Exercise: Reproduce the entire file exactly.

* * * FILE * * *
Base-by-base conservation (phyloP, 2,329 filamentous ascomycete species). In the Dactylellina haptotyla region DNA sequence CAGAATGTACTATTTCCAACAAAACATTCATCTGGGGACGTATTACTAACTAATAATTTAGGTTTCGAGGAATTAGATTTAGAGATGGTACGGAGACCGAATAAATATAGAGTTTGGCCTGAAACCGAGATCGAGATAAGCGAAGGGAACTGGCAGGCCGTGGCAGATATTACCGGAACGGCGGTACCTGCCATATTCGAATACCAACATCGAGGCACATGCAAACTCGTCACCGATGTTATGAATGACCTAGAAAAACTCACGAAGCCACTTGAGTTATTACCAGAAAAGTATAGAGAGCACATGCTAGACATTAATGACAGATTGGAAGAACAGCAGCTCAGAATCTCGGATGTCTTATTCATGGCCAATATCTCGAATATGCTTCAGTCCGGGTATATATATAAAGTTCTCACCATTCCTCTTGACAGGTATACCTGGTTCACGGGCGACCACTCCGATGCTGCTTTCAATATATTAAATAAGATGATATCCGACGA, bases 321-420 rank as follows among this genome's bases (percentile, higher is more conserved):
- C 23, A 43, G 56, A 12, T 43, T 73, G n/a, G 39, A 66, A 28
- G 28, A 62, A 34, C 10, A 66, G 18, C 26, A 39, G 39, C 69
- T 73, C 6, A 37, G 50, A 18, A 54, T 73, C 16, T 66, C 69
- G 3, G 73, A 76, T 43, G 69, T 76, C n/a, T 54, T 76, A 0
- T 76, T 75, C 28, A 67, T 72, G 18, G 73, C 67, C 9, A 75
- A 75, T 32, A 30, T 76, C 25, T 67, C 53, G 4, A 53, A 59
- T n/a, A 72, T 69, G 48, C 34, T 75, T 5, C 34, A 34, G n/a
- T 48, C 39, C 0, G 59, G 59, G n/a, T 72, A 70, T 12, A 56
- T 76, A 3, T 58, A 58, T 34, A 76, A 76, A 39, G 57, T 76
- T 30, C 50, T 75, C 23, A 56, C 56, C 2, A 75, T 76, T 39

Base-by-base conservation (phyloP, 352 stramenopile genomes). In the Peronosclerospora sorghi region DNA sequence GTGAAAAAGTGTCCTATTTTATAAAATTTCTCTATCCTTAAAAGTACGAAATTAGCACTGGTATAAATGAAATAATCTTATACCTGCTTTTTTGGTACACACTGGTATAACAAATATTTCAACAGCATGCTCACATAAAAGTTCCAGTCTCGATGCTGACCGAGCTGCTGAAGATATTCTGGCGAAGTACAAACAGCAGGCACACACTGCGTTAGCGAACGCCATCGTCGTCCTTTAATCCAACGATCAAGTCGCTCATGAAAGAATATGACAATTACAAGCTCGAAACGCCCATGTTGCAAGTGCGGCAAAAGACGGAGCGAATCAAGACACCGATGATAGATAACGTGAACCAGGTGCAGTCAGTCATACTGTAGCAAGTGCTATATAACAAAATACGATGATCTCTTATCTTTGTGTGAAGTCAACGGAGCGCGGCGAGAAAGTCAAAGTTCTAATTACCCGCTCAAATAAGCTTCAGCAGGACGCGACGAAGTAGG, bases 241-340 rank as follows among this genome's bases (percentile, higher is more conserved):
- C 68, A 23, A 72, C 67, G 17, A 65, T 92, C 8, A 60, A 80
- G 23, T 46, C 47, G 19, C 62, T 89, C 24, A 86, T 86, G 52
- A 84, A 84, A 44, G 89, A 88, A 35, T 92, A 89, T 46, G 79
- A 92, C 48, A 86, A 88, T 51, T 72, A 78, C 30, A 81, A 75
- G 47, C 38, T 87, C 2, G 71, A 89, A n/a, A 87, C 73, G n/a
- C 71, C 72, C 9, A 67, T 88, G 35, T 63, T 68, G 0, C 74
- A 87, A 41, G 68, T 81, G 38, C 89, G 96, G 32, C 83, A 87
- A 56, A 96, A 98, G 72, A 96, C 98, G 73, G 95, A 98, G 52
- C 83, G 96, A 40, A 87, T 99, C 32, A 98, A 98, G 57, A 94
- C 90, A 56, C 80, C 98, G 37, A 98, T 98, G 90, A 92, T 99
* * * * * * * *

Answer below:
Base-by-base conservation (phyloP, 2,329 filamentous ascomycete species). In the Dactylellina haptotyla region DNA sequence CAGAATGTACTATTTCCAACAAAACATTCATCTGGGGACGTATTACTAACTAATAATTTAGGTTTCGAGGAATTAGATTTAGAGATGGTACGGAGACCGAATAAATATAGAGTTTGGCCTGAAACCGAGATCGAGATAAGCGAAGGGAACTGGCAGGCCGTGGCAGATATTACCGGAACGGCGGTACCTGCCATATTCGAATACCAACATCGAGGCACATGCAAACTCGTCACCGATGTTATGAATGACCTAGAAAAACTCACGAAGCCACTTGAGTTATTACCAGAAAAGTATAGAGAGCACATGCTAGACATTAATGACAGATTGGAAGAACAGCAGCTCAGAATCTCGGATGTCTTATTCATGGCCAATATCTCGAATATGCTTCAGTCCGGGTATATATATAAAGTTCTCACCATTCCTCTTGACAGGTATACCTGGTTCACGGGCGACCACTCCGATGCTGCTTTCAATATATTAAATAAGATGATATCCGACGA, bases 321-420 rank as follows among this genome's bases (percentile, higher is more conserved):
- C 23, A 43, G 56, A 12, T 43, T 73, G n/a, G 39, A 66, A 28
- G 28, A 62, A 34, C 10, A 66, G 18, C 26, A 39, G 39, C 69
- T 73, C 6, A 37, G 50, A 18, A 54, T 73, C 16, T 66, C 69
- G 3, G 73, A 76, T 43, G 69, T 76, C n/a, T 54, T 76, A 0
- T 76, T 75, C 28, A 67, T 72, G 18, G 73, C 67, C 9, A 75
- A 75, T 32, A 30, T 76, C 25, T 67, C 53, G 4, A 53, A 59
- T n/a, A 72, T 69, G 48, C 34, T 75, T 5, C 34, A 34, G n/a
- T 48, C 39, C 0, G 59, G 59, G n/a, T 72, A 70, T 12, A 56
- T 76, A 3, T 58, A 58, T 34, A 76, A 76, A 39, G 57, T 76
- T 30, C 50, T 75, C 23, A 56, C 56, C 2, A 75, T 76, T 39

Base-by-base conservation (phyloP, 352 stramenopile genomes). In the Peronosclerospora sorghi region DNA sequence GTGAAAAAGTGTCCTATTTTATAAAATTTCTCTATCCTTAAAAGTACGAAATTAGCACTGGTATAAATGAAATAATCTTATACCTGCTTTTTTGGTACACACTGGTATAACAAATATTTCAACAGCATGCTCACATAAAAGTTCCAGTCTCGATGCTGACCGAGCTGCTGAAGATATTCTGGCGAAGTACAAACAGCAGGCACACACTGCGTTAGCGAACGCCATCGTCGTCCTTTAATCCAACGATCAAGTCGCTCATGAAAGAATATGACAATTACAAGCTCGAAACGCCCATGTTGCAAGTGCGGCAAAAGACGGAGCGAATCAAGACACCGATGATAGATAACGTGAACCAGGTGCAGTCAGTCATACTGTAGCAAGTGCTATATAACAAAATACGATGATCTCTTATCTTTGTGTGAAGTCAACGGAGCGCGGCGAGAAAGTCAAAGTTCTAATTACCCGCTCAAATAAGCTTCAGCAGGACGCGACGAAGTAGG, bases 241-340 rank as follows among this genome's bases (percentile, higher is more conserved):
- C 68, A 23, A 72, C 67, G 17, A 65, T 92, C 8, A 60, A 80
- G 23, T 46, C 47, G 19, C 62, T 89, C 24, A 86, T 86, G 52
- A 84, A 84, A 44, G 89, A 88, A 35, T 92, A 89, T 46, G 79
- A 92, C 48, A 86, A 88, T 51, T 72, A 78, C 30, A 81, A 75
- G 47, C 38, T 87, C 2, G 71, A 89, A n/a, A 87, C 73, G n/a
- C 71, C 72, C 9, A 67, T 88, G 35, T 63, T 68, G 0, C 74
- A 87, A 41, G 68, T 81, G 38, C 89, G 96, G 32, C 83, A 87
- A 56, A 96, A 98, G 72, A 96, C 98, G 73, G 95, A 98, G 52
- C 83, G 96, A 40, A 87, T 99, C 32, A 98, A 98, G 57, A 94
- C 90, A 56, C 80, C 98, G 37, A 98, T 98, G 90, A 92, T 99